India to participate in Moscow, Hague meet on AfghanistanMarch 18th, 2009 - 8:11 pm ICT by IANS
New Delhi, March 18 (IANS) In a sign of its growing stakes in stabilising the violence-torn country, India will join other regional and global players in two important international conferences on Afghanistan in Moscow and the Hague that will be held later this month.
The Prime Minister’s Special Envoy on Pakistan Satinder Lambah is likely to represent India at a regional security conference organized by the six-nation Shanghai Cooperation Organization (SCO) in Moscow March 27 that will focus on promoting stability in that country.
Iran and Pakistan, who are also observers at the SCO, have also been invited for the meeting.
Russia, which holds the current SCO presidency, has also sent out invitations to Turkey, the Group of Eight nations, the UN, as well as the North Atlantic Treaty Organization (NATO) for what is shaping to be a landmark international conclave on Afghanistan.
The Moscow meet will be followed by another international conference on the future of Afghanistan at The Hague March 31, which will be chaired by the United Nations.
UN Secretary General Ban ki-Moon is also expected to attend the meet. Foreign ministers and representatives of international organisations involved in security and reconstruction operations in Afghanistan, including India and Iran, have been invited for this important conference.
The invitations to participate in these conferences underline the increasing appreciation of India’s multi-faceted reconstruction activities in Afghanistan and its crucial role in stabilising the country that has fallen prey to a resurgent Taliban.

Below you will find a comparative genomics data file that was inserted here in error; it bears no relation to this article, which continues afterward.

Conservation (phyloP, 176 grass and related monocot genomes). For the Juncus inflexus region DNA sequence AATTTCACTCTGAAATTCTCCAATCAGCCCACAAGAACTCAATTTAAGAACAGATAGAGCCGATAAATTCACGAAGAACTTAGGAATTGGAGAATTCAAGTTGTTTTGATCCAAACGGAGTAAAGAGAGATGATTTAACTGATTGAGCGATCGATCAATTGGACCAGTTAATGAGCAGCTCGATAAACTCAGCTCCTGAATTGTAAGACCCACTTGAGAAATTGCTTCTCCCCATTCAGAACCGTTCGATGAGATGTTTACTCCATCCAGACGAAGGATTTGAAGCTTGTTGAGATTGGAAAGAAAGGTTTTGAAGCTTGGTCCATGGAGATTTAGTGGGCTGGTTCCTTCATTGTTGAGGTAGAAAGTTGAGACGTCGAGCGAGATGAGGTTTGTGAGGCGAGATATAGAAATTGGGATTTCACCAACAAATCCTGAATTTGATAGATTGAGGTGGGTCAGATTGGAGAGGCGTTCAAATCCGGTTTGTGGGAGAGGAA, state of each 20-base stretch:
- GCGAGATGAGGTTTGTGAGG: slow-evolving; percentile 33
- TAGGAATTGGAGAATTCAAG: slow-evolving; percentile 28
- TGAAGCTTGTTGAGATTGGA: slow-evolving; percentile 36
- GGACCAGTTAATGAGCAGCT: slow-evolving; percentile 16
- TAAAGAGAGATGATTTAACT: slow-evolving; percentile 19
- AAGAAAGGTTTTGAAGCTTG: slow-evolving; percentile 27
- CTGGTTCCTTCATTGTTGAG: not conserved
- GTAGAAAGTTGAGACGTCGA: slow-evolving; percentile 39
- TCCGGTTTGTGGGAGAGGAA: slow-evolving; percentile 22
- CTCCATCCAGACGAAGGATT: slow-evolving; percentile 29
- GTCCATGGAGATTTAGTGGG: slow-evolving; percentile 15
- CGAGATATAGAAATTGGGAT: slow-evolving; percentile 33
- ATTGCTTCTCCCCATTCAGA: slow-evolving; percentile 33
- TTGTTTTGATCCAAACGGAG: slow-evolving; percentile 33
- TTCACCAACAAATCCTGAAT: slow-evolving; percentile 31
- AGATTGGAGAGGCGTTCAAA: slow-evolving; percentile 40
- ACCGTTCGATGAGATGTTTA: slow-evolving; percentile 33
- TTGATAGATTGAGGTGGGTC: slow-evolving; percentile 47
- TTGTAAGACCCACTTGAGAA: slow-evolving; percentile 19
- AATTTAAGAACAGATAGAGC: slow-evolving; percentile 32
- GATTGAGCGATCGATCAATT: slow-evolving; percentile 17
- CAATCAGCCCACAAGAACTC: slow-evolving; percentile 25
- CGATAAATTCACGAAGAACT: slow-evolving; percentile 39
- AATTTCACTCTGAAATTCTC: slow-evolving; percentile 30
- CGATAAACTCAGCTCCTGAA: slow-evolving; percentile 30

India will advocate an integrated approach towards stabilization of Afghanistan, that will include a more prominent role for developmental initiatives besides military and security components in creating a zone of peace, said government sources.
India is not in favour of the speculated US’ strategy of roping in what they call the “good Taliban” to give them a stake in a future power-sharing arrangement in that country. New Delhi believes that there are no good Taliban or bad Taliban and thinks such a move is fraught with serious consequences for stability of the violence-torn country and the region.
The situation in Afghanistan figured prominently in discussions Foreign Secretary Shivshankar Menon had with top decision-makers in Washington last week.
Menon met Secretary of State Hillary Clinton, National Security Adviser James L. Jones, US Special Representative for Pakistan and Afghanistan Richard Holbrooke and David Petraeus, the head of the US Central Command, and shared his perception of the Indian approach towards the violence-torn country.
The US is carrying out extensive strategic reviews of the situation in Afghanistan-Pakistan region, which is likely to be unveiled at the NATO conference early April.
India has pledged over $1.2 billion in various reconstruction activities in Afghanistan and has vowed to continue this work despite an attack on its Indian mission in Kabul in July last year.